Crossville Chronicle, Crossville, TN


June 6, 2013

Normal living in a sightless world

Sandra Richmond sets a ‘wonderful example’ while living with blindness

CROSSVILLE — The business meeting was about to begin. Forty-two attendees quieted as the vice president, Joyce Lignar, called the meeting to order. A few preliminary announcements were read.

“And now,” Joyce said, “let’s have a reading of the minutes from last month.”

A speaker approached the microphone and began to read the minutes. Suddenly, one of the meeting participants unexpectedly stood and said, “Hang-on! These are the board’s minutes from last month… not from our regular meeting.”

After a chaotic scuttling with papers rustling and mumbled exchanges, there were no records found of the prior month’s proceedings. What to do? The secretary hesitated, gave a slightly confused, nervous look and said, “These are the only minutes available.” 

Then something remarkable happened.

“I have a copy. I’ll read the minutes,” said the recording secretary.

The audience grew quieter with good reason: the recording secretary is completely blind. Sandra Richmond, the Visually Impaired Support (VIS) Group's recording secretary for more than two years, began feeling the dimple braille bumps recorded from the previous meeting. Then, looking unblinkingly straight ahead, with another person holding the microphone, she began speaking. With an unwavering voice, Sandra, unable to see since two years of age, “read” the braille minutes of the last meeting. This was followed by appreciative applause by the VIS Group members.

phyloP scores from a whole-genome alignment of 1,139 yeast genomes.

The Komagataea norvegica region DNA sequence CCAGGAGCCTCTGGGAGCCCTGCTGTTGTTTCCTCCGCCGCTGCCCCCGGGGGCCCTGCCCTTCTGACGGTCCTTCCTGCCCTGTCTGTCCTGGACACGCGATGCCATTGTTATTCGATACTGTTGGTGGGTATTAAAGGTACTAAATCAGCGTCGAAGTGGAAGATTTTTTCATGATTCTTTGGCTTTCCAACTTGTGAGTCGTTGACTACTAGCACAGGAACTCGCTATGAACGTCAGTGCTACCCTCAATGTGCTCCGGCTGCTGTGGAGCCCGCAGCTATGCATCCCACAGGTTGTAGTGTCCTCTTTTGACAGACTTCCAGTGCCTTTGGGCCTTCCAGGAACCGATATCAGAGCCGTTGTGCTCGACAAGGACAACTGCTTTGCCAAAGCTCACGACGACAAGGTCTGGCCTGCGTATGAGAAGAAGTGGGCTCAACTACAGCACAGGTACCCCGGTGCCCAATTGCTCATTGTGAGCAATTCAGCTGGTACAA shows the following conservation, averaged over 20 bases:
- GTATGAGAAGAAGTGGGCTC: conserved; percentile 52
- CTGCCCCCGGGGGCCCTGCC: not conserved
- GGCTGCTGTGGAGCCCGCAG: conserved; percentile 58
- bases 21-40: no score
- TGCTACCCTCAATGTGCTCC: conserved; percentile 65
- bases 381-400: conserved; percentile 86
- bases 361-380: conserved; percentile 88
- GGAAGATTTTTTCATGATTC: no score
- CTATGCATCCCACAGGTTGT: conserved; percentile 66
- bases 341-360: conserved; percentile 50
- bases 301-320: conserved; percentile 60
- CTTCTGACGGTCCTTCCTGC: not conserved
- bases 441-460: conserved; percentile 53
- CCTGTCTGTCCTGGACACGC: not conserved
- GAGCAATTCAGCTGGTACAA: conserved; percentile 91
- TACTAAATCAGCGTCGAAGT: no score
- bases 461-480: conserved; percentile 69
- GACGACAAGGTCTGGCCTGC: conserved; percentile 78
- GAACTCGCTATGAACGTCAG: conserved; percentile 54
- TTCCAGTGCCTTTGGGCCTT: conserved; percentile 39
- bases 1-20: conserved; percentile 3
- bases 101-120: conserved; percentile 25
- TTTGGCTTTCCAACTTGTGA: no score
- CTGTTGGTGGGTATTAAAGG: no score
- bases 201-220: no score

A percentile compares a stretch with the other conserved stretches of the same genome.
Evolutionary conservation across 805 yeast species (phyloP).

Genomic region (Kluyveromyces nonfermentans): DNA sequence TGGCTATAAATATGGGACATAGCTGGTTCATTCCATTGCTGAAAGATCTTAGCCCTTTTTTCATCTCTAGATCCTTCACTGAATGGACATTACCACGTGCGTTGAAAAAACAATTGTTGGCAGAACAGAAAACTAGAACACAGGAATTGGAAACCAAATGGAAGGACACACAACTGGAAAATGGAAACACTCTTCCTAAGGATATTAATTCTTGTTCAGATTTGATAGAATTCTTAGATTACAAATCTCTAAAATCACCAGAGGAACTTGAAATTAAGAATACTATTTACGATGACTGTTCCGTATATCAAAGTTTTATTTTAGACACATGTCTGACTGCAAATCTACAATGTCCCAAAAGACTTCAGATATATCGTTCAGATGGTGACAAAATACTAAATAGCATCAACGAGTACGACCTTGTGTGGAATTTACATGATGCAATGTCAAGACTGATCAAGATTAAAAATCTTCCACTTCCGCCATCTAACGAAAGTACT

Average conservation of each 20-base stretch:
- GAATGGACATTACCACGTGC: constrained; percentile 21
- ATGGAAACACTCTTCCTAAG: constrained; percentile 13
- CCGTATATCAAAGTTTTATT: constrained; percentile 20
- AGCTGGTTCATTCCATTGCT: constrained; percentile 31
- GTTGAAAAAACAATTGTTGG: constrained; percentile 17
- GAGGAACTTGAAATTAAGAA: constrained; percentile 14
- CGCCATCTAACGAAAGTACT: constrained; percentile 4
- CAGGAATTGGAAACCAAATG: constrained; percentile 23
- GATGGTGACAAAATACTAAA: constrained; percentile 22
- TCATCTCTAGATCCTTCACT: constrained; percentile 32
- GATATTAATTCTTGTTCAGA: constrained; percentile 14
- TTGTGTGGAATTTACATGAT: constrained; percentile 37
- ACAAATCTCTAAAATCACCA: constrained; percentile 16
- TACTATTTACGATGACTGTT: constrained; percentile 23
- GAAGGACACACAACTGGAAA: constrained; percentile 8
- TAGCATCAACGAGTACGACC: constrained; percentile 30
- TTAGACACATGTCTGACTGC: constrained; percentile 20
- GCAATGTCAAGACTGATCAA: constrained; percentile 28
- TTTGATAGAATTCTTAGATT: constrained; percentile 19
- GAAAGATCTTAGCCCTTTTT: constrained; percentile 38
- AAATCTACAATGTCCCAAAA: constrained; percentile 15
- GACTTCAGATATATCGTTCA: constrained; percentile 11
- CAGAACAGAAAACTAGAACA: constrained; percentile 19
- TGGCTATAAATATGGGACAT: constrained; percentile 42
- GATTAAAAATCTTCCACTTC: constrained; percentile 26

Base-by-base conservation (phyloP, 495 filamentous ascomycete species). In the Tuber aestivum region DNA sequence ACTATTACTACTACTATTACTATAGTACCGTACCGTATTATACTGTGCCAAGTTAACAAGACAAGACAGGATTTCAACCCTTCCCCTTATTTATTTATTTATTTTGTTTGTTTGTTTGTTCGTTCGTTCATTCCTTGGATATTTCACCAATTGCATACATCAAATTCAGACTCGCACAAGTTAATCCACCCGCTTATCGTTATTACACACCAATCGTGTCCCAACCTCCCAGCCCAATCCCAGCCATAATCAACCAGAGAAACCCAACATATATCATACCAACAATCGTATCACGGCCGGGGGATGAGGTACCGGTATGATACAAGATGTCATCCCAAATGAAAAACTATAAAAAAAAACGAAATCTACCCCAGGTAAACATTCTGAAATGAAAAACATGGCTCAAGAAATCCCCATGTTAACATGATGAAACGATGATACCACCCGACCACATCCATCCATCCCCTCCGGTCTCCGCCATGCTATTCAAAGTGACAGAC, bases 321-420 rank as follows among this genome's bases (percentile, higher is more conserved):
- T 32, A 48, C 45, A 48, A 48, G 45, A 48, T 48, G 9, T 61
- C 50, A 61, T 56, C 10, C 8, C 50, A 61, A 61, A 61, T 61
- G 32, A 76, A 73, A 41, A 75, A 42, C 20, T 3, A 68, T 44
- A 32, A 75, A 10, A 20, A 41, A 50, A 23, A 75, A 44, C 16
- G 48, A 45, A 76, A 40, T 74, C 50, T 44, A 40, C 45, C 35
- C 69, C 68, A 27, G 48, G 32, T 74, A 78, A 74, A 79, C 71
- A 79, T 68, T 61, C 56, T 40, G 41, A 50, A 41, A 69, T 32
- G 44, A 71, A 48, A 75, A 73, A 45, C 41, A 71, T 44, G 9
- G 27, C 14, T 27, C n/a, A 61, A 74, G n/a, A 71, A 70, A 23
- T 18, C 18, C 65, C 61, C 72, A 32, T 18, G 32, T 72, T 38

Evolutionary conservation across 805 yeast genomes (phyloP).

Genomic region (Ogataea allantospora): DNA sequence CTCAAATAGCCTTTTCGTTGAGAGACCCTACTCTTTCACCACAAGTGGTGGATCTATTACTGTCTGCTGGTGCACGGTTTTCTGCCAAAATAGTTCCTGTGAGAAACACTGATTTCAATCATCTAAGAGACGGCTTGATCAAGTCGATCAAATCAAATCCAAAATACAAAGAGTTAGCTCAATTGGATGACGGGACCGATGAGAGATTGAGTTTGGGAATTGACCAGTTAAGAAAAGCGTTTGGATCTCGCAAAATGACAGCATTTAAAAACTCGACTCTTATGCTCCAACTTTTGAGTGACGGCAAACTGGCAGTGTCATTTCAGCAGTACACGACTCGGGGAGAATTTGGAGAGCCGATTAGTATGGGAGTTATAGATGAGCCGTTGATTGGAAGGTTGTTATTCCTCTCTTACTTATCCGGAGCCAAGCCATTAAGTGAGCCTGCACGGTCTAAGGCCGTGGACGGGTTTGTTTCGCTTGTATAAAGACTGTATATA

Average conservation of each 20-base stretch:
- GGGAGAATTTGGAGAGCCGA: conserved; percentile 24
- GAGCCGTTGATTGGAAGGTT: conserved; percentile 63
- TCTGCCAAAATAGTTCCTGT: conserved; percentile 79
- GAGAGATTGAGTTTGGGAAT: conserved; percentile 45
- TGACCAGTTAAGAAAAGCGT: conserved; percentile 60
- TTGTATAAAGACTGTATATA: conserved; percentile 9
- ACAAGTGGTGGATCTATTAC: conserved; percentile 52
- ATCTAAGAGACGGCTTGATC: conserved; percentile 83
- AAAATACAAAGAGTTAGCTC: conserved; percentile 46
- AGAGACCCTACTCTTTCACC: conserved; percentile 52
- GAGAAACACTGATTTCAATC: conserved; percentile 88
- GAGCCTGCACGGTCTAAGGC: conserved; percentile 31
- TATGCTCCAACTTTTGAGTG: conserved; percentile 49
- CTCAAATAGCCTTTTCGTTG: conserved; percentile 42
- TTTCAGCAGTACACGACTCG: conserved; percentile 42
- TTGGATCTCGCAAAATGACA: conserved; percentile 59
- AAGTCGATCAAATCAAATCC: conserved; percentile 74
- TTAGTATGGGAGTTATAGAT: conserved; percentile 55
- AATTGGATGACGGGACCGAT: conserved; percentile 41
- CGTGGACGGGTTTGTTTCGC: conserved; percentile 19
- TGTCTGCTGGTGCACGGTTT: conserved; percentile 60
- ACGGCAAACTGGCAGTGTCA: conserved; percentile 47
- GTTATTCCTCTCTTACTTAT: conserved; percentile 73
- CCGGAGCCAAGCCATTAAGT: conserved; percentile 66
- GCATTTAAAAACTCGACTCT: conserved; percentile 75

Braille is a writing system used by those without sight to write and read. Braille-users, like Sandra, “read” braille materials with its encoded message. About the size of a man’s wallet, the tool is called a braille slate. Characters in small rectangular blocks contain raised dots called cells. Using her computer, Sandra transcribes the braille minutes into the typewritten form to be read at each meeting.

Those who know her marvel at Sandra’s undaunted efforts. Her associates, children and perhaps her pet dog, Bunny, accept her as an exceptional friend. She is a mother and grandmother who often cares of her Crossville grandchildren.

She enjoys playing the piano for churches, nursing homes and assisted-living facilities and often entertains with Share the Joy Singers. Incidental issues such as the ability to sign her name, use a computer, read mail, wash clothes or cook meals are characterized “normal.” With quiet gracefulness, she dismisses and ignores any notion of daily struggles.

Sandy remembers her childhood and can best describe her blindness with smells, sounds, textures, even specific street addresses — no colors, descriptions of the surrounding countryside from a sighted perspective or descriptions of what people wore. As she recalls, mostly happy memories are the subject of this mother of three grown daughters.

She was born with retinitis pigmentosa, a disease that usually affects one in 4,000 people in the U.S. Retinitis pigmentosa is an eye disease with damage to the retina. She was diagnosed “visually impaired” at 15 months of age. She remembers with a bit of humor that her parents couldn’t understand her condition.

“I used to trip over everything,” she mused.